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Are the Rights of Palestinian Women Protected by the PA?

January 28th 2012

Palestine Topics - PLO Flags

Discrimination against women is common in Palestinian society and institutionalized by Palestinian authorities in the territories, particularly in the Hamas-run Gaza Strip. Physical violence, including spousal abuse, employment prejudice and education inequities are just some of the ways that Palestinian women are mistreated on a daily basis. Like the abuse of women throughout the Arab and Muslim world, however, the media, human rights organizations and even women’s rights groups have paid little attention to these violations of human rights.

In January 2012, women employees at the Palestinian Women’s Affairs Ministry began a “hunger strike till death” to protest harassment and mistreatment of women by their own leadership. “The situation is [so] grave,” one striker said, “[that] women have received threats to be shot in their legs … [or] not to let [into] their offices.”

Such abuse, though, is only the tip of the iceberg.

In 2007, two in five women in Gaza reported being subjected to violence and, in 2009, the Palestinian Independent Commission for Human Rights reported nine women had been murdered in honor killings in the Palestinian Territories. In 2009, 52 percent of Gazan women faced regular physical violence and 14 percent were victims of sexual violence; 37 percent of women in the Gaza Strip said domestic violence is the primary safety problem facing girls and young women.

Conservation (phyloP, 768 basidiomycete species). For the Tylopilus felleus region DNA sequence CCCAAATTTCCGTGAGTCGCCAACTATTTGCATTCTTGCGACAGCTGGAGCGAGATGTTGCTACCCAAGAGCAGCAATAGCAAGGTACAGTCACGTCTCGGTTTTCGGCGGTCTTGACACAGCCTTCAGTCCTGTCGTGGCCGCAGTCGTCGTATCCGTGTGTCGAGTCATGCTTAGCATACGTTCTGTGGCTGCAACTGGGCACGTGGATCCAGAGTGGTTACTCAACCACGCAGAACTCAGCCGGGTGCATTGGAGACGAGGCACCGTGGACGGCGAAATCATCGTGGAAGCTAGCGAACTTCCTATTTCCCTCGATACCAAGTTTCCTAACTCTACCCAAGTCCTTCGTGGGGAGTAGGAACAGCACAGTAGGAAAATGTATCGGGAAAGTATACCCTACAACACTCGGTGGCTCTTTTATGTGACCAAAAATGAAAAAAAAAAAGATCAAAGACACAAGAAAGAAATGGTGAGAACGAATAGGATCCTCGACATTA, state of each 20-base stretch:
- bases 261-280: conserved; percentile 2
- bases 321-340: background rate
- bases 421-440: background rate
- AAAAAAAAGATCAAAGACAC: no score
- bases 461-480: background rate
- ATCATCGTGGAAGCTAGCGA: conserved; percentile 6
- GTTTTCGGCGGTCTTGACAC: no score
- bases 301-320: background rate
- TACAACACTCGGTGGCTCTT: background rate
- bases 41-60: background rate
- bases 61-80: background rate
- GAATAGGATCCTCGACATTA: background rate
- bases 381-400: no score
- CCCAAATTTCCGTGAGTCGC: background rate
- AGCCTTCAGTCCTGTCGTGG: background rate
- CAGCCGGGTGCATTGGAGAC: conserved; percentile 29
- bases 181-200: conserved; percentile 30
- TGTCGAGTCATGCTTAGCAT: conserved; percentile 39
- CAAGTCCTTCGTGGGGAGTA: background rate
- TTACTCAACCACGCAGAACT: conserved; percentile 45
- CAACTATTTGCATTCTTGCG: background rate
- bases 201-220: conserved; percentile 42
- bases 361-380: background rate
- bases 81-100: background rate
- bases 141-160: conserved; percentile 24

Legally, women are supposed to be protected by Palestinian law, but their rights are still severely infringed. Rape, for instance, is illegal—and punishable with up to fifteen years in jail—but the law does not cover spousal rape and abuse. Likewise, assault and battery are crimes under Palestinian Authority law, but rarely applied to cases of domestic violence. Moreover, Muslims in the West Bank and Gaza are governed by Shariah law when it comes to marriage, but few women are actually accorded their proper rights under these laws.

In Gaza, Hamas officials prohibit all mixing of men and women in public while premarital sex and other “ethical crimes” are punishable by incarceration. The “morality police” punish women for dressing “inappropriately” or riding motorcycles. In 2010, Hamas banned women from smoking water pipes in public cafes. Female university students regularly report discrimination by university administrators, professors, and their male peers.

Women’s participation in the workforce in Gaza is approximately 14 percent, compared to 67 percent for women in the West Bank. Cultural restrictions and traditional stereotypes continue to hinder women’s workforce participation, especially in professions such as journalism, where female reporters are often relegated to covering mundane topics, if they are allowed to report on anything at all. In March 2011, a handful of Palestinian female journalists complained that they had been beaten and tortured by Hamas security forces in Gaza, just before Hamas raided media offices in Gaza, including those of CNN and Reuters, and confiscated equipment and documents.

Perhaps the most reprehensible abuse of women is their use as human shields by Hamas. During Operation Cast Lead, a number of incidents occurred where Hamas terrorists used women to protect themselves and military sites.

“Where women are educated and empowered,” UN Secretary General Ban Ki-Moon said, “economies are more productive and strong. Where women are fully represented, societies are more peaceful and stable.”

The mistreatment of women in the Palestinian Authority should be high on the agenda of human rights organizations as well as politicians interested in Middle East peace. Ensuring the rights of Palestinian women will help make the PA economy stronger, the society more just, and the conditions for peace with Israel more favorable.

Cutting Edge commentator Mitchell Bard is the Director of AICE and the Jewish Virtual Library. His latest books are The Arab Lobby; Will Israel Survive?; and 48 Hours of Kristallnacht: Night of Destruction, Dawn of the Holocaust.


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